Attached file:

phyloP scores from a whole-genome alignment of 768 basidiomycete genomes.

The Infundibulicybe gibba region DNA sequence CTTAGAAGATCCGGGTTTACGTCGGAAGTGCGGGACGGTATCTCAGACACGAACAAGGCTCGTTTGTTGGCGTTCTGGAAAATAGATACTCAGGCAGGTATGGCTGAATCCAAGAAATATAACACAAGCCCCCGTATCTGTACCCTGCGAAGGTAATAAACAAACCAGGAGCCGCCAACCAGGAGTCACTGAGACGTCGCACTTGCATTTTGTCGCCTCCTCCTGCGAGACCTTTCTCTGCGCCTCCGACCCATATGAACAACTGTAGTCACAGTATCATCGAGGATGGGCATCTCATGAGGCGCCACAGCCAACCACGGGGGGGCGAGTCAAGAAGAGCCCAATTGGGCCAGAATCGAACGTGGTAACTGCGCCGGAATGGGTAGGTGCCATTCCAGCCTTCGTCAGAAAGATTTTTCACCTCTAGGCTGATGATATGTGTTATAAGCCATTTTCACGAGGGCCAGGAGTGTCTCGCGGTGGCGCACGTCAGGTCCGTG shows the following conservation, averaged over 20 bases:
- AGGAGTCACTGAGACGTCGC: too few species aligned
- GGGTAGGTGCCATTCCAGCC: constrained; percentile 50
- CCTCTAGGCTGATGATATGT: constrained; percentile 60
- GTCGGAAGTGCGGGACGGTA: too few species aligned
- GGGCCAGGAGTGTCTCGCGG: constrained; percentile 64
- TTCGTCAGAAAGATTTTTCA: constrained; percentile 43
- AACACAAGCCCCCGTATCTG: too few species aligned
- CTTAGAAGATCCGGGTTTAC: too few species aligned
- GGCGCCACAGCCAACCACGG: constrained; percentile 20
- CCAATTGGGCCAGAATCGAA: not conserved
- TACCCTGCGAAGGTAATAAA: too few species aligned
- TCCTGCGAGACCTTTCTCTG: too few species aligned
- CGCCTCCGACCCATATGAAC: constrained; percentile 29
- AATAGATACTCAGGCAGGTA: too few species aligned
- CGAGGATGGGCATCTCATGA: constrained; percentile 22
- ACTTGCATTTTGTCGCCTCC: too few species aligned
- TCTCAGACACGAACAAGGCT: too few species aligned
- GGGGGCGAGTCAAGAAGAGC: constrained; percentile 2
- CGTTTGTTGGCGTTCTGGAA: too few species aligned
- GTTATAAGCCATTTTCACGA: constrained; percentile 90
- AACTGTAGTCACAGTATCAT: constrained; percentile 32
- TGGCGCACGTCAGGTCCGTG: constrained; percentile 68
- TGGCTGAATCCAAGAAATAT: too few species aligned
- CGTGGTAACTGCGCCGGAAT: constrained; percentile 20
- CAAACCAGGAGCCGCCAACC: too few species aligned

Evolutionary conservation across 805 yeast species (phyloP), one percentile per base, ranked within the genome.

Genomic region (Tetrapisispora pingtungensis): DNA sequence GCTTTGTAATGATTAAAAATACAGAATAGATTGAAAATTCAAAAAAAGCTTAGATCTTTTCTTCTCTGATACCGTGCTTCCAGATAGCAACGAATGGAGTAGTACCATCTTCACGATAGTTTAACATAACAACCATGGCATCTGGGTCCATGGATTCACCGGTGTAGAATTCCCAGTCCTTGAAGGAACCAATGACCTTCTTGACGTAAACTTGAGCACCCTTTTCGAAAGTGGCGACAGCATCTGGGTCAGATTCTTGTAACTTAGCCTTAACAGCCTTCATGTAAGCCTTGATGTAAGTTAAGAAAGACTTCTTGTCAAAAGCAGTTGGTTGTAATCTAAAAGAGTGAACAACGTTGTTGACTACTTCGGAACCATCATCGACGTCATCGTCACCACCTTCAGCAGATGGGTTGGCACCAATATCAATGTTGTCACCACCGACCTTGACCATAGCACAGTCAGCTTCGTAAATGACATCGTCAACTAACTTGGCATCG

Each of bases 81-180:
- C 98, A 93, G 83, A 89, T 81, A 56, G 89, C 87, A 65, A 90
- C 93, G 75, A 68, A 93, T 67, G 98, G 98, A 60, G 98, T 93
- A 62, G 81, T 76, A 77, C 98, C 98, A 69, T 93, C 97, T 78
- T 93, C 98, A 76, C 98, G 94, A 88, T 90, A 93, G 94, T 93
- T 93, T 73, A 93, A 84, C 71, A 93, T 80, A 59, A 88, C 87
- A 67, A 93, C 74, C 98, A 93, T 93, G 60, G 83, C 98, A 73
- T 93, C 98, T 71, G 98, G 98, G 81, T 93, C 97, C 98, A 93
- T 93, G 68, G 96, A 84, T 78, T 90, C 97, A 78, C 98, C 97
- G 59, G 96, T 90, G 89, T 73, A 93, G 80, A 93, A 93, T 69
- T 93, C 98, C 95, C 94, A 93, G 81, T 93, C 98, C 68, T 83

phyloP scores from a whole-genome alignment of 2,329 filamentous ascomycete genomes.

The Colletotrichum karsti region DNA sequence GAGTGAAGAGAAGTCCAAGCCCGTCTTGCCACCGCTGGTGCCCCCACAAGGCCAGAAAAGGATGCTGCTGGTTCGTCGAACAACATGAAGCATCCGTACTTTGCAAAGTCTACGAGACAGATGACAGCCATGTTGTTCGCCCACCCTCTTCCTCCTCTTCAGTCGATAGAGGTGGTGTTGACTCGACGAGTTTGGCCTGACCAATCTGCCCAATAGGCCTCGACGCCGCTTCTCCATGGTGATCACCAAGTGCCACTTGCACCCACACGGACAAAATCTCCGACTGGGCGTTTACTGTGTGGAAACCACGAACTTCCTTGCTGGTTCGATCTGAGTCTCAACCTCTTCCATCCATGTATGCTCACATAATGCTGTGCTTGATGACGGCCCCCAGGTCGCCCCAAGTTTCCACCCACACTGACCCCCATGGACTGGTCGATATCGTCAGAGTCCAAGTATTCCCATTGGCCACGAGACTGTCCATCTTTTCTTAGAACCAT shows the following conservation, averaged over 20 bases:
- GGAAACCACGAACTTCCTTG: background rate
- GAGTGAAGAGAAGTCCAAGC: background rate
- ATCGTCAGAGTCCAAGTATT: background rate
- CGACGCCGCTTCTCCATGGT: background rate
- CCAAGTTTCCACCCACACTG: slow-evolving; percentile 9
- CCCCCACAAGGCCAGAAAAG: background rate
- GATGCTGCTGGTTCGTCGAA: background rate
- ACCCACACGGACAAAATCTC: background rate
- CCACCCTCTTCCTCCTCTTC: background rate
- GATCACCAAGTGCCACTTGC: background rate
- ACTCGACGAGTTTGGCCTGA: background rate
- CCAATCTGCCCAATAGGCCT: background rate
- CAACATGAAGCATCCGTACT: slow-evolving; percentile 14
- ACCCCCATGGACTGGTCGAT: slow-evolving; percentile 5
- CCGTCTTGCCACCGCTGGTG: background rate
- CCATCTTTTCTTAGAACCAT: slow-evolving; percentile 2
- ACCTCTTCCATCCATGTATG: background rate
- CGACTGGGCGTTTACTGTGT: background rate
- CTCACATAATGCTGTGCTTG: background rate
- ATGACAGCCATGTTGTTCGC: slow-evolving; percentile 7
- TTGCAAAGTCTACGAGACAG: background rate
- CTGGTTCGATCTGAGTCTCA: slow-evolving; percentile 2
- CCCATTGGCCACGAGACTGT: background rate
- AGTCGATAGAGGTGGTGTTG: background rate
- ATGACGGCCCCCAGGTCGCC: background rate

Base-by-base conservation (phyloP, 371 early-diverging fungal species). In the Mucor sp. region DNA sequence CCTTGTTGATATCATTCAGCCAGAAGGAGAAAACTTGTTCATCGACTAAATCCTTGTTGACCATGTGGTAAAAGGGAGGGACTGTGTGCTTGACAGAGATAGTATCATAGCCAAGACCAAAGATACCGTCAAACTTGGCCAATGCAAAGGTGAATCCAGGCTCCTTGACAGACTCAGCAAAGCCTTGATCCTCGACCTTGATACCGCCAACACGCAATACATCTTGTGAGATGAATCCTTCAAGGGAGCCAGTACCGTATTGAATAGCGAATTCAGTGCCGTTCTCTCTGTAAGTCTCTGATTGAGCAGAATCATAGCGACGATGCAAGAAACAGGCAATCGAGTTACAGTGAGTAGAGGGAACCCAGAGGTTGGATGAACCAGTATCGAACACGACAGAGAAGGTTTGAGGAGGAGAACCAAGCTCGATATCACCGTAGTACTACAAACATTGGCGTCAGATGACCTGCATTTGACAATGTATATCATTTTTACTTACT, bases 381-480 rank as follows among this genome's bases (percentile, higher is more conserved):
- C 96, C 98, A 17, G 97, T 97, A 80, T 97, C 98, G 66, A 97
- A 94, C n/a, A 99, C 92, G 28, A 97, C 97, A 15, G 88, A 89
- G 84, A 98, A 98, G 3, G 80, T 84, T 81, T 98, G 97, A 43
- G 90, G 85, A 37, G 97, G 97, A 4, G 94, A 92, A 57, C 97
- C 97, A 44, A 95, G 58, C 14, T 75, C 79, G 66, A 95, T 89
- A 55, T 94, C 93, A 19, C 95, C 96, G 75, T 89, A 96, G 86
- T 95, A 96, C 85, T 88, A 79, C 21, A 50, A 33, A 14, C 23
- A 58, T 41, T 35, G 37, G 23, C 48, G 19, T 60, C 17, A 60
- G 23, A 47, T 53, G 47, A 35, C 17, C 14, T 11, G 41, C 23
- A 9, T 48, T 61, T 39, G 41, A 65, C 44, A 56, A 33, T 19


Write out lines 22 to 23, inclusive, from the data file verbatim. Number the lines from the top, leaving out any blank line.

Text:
- GTTATAAGCCATTTTCACGA: constrained; percentile 90
- AACTGTAGTCACAGTATCAT: constrained; percentile 32